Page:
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Wouldn't it be nice if all it took to introduce a new cat to your resident pet were a brief handshake and a couple of "HELLO, My Name Is...." nametags? Unfortunately, it's not quite that simple, which means you'll need to have some realistic expectations from the outset. What are realistic expectations? First, it's recognizing and accepting that your pets may never be best buddies but will usually come to at least tolerate each other. Second, it's understanding the need to move slowly during the introduction process to increase your chances for success.

Of course, some cats are more social than other cats. For example, an eight-year-old cat who has never been around other animals may never learn to share her territory (and her people) with other pets in the household. But an eight-week-old kitten separated from her mom and littermates for the first time might be glad to have a cat or dog companion.

Cats are territorial, and they need to be introduced to other animals very slowly so they can get used to each other before a face-to-face confrontation. Slow introductions help prevent fearful and aggressive problems from developing. Here are some guidelines to help make the introductions go smoothly:


Confine your new cat to one medium-sized room with her litter box, food, water, and a bed. Feed your resident pets and the newcomer on each side of the door to this room, so that they associate something enjoyable (eating!) with each other's smells. Don't put the food so close to the door that the animals are too upset by each other's presence to eat. Gradually move the dishes closer to the door until your pets can eat calmly while standing directly on either side of the door.

The Old Switcheroo

Swap the sleeping blankets or beds used by the cats so they each have a chance to become accustomed to the other's scent. You can even rub a towel on one animal and put it underneath the food dish of another animal. If there are more than two animals in the house, do the same for each animal.

Once your new cat is using her litter box and eating regularly while confined, let her have free time in the house while confining your other animals to the new cat's room. This switch provides another way for the animals to experience each other's scents without a face-to-face meeting. It also allows the newcomer to become familiar with her new surroundings without being frightened by the other animals.

Next, after the animals have been returned to their original designated parts of the house, use two doorstops to prop open the dividing door just enough to allow the animals to see each other, and repeat the whole process over a period of days—supervised, of course.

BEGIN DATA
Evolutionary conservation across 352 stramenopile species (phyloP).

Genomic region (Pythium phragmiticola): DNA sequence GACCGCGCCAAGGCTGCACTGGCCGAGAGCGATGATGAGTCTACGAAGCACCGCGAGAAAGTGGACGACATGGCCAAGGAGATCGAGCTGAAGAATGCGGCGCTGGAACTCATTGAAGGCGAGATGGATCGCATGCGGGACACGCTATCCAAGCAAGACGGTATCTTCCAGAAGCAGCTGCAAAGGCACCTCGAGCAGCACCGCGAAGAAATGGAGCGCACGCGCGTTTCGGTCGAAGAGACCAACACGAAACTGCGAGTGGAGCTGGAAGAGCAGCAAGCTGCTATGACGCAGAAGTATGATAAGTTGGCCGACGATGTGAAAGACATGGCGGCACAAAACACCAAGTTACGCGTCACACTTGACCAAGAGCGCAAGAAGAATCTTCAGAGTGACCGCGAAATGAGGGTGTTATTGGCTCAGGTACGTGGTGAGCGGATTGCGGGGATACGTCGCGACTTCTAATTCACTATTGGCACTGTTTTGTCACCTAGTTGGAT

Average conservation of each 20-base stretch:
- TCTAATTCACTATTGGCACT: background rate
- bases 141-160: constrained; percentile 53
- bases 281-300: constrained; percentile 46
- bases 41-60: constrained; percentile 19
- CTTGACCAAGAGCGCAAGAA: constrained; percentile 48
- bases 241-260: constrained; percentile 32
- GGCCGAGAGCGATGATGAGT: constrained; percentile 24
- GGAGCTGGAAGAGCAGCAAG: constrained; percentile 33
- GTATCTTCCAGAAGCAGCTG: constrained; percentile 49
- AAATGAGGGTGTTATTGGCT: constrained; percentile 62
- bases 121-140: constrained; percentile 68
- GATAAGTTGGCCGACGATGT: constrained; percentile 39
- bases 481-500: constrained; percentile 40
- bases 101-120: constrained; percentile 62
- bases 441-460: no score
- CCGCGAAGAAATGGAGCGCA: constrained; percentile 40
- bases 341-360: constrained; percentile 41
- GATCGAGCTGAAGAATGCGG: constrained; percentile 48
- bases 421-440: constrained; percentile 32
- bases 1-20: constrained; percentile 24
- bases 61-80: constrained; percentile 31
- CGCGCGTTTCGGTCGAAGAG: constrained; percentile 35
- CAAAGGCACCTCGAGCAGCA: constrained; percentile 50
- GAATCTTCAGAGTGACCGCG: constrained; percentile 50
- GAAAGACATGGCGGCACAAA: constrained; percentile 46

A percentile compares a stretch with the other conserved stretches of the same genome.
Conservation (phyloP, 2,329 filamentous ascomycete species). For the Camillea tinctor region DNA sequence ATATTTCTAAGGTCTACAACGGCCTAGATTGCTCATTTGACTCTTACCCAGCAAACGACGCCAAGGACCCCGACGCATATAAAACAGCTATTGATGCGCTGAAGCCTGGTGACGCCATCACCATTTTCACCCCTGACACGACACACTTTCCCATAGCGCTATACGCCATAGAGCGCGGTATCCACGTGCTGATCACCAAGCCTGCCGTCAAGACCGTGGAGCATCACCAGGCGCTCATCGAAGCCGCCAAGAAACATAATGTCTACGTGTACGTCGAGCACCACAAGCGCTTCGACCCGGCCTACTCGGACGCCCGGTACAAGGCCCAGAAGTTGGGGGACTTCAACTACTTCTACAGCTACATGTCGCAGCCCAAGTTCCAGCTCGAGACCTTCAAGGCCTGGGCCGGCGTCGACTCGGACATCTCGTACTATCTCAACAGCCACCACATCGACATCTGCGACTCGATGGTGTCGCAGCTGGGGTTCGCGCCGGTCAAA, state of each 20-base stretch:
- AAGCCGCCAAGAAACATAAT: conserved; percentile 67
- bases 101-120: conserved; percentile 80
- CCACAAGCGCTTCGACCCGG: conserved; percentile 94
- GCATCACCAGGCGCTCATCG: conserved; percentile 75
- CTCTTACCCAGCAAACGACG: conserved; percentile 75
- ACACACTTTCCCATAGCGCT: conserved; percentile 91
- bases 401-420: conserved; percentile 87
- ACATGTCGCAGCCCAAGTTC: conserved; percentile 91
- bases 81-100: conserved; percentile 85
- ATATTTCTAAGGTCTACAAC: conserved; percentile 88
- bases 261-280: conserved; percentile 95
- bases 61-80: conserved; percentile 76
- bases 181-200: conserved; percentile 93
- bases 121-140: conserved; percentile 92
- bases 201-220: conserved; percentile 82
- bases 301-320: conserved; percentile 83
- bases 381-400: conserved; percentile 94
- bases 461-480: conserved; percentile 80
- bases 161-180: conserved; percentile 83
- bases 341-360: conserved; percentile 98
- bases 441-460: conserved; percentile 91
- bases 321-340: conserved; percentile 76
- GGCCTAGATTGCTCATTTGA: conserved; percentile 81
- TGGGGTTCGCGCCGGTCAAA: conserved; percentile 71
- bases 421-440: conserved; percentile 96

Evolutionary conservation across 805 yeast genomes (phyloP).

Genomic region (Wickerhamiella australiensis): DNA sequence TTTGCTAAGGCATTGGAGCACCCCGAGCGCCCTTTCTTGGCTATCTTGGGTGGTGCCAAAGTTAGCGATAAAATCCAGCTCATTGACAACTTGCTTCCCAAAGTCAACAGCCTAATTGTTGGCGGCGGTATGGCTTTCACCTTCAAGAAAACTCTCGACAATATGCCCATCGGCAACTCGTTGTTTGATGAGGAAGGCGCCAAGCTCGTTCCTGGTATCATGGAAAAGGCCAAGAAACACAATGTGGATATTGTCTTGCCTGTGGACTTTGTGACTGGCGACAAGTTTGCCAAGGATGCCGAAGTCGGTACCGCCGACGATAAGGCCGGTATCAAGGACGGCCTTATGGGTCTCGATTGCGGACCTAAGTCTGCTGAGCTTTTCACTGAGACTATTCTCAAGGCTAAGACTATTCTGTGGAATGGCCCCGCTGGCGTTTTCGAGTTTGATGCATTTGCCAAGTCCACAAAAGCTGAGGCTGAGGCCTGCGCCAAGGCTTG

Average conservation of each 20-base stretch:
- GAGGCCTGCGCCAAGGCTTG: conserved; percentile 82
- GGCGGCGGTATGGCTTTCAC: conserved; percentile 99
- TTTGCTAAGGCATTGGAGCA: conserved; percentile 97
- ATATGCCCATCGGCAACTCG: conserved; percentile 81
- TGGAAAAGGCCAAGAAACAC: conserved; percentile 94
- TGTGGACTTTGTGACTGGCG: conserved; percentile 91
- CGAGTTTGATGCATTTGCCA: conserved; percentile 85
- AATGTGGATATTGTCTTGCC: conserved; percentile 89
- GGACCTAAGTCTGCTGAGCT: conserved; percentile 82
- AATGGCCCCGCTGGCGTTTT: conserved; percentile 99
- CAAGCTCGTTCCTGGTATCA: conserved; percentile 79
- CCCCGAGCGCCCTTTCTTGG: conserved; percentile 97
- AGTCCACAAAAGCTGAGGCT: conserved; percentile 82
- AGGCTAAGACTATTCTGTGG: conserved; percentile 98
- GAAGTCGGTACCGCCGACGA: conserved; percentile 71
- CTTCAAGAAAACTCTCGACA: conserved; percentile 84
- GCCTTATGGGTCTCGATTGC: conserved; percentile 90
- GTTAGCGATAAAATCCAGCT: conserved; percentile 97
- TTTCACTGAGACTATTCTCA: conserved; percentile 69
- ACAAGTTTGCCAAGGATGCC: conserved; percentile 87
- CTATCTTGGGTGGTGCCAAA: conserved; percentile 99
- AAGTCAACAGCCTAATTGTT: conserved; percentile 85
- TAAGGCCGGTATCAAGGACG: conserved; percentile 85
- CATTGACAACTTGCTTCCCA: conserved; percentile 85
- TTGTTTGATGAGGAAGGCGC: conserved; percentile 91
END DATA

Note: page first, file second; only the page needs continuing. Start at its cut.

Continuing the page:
Slow and Steady Wins the Race

Avoid any interactions between your pets that result in either fearful or aggressive behavior. If these responses are allowed to become a habit, they can be difficult to change. It's better to introduce your pets to each other so gradually that neither animal becomes afraid or aggressive. You can expect a mild protest from either cat from time to time, but don't allow these behaviors to intensify. If either animal becomes fearful or aggressive, separate them, and start the introduction process once again with a series of very small, gradual steps, as outlined above.

PLEASE NOTE: When you introduce pets to each other, one of them may send "play" signals which can be misinterpreted by the other pet as signs of aggression. If that's the case, always handle the situation as "aggression" and seek professional help from a veterinarian or animal behaviorist right away.

Precautionary Measures

If one of your pets has a medical problem or is injured, the introduction process might be stalled a bit. Check with your veterinarian to be sure all your pets are healthy. You'll also want to have at least one litter box per cat, and you'll probably need to clean all of the litter boxes more frequently. Make sure that none of the cats is being "ambushed" by another while trying to use the litter box, and be sure each cat has a safe hiding place.

Try to keep your resident pets' schedule close to what it was before the newcomer's arrival. Cats can make a lot of noise, pull each other's hair, and roll around quite dramatically without any injuries. If small spats do occur between your cats, you shouldn't attempt to intervene directly to separate the cats. Instead, make a loud noise, throw a pillow, or use a squirt bottle with water and vinegar to separate the cats. Give them a chance to calm down before re-introducing them to each other.

I hope this helps everyone!
Good Luck